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Computer prices down 8.1% per year … since 1984

Computer and mobile phone now a “relative necessity” for Australian households

Internet Security Threat Report 2014

The price Australian consumers pay for audio visual and computing products has fallen an average of 8.1% every year since 1984, according to the new AMP.NATSEM Income Report.

The new report (PDF), titled Prices These Days – The cost of living in Australia, says audio visual and computing products are one tenth of their 1984 prices. The report uses Australian Bureau of Statistics (ABS) data to make that assertion, and notes that the rapid pace of change in technology means comparisons can be hard over 28 years.

But the report also notes that computing and communications devices are becoming more important to Australians, and consuming more of the household budget.

Again leaning on ABS data, the report says computers, mobile phones and a CD player are all ”relative necessities” for Australians. That means a PC and mobile are of less important necessities like housing, food, energy and public transport, but of greater priority than discretionary items include booze, smokes, food someone else cooks and holidays.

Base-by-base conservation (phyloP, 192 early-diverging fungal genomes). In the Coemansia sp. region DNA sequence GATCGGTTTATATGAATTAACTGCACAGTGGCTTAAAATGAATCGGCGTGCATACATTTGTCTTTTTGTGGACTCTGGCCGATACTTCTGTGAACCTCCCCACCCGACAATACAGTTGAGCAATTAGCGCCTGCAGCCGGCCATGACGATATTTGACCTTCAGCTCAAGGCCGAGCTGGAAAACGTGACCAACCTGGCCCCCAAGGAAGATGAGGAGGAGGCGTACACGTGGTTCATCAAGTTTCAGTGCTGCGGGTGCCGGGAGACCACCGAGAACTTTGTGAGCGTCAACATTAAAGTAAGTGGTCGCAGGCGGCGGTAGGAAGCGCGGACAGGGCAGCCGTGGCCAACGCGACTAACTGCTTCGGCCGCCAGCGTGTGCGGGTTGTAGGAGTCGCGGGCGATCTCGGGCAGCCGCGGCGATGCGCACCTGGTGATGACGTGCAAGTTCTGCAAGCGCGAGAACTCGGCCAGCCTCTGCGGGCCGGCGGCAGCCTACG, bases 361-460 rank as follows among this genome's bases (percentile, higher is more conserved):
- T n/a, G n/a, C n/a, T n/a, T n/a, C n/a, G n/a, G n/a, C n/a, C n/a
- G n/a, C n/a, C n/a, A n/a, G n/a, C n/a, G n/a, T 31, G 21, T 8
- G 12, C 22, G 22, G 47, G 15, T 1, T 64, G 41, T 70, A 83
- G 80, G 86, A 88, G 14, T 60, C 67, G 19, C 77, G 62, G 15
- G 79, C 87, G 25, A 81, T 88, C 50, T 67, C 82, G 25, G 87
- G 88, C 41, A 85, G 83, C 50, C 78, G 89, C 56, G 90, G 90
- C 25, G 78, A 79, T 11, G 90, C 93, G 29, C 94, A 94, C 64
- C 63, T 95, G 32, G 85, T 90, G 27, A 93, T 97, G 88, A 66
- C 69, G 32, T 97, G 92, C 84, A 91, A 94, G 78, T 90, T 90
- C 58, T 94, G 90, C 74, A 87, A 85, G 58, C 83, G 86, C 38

Natsem Data on household IT spend

The report also notes that despite audio visual and computing products experiencing more deflation than any other category of goods, Australians spend more on them than ever before as a proportion of the household budget. The report does not divulge exact spending levels, but the graph above shows the trends.

The overall conclusion of the report is that current Australian political debate discourse focussing on curbing cost of living increases does not reflect market realities, as “price inflation in Australia and living costs appear to be relatively benign and have been for the past two decades.” Incomes have generally risen and “The average family is ahead by $224 per week ...”

Perceptions of higher living costs, the report concludes, are largely derived from the fact that Australians are now “spending more money on a whole range of new goods and, in particular, services that are either aspirational in nature or necessary in dealing with the demands of a modern society.” ®

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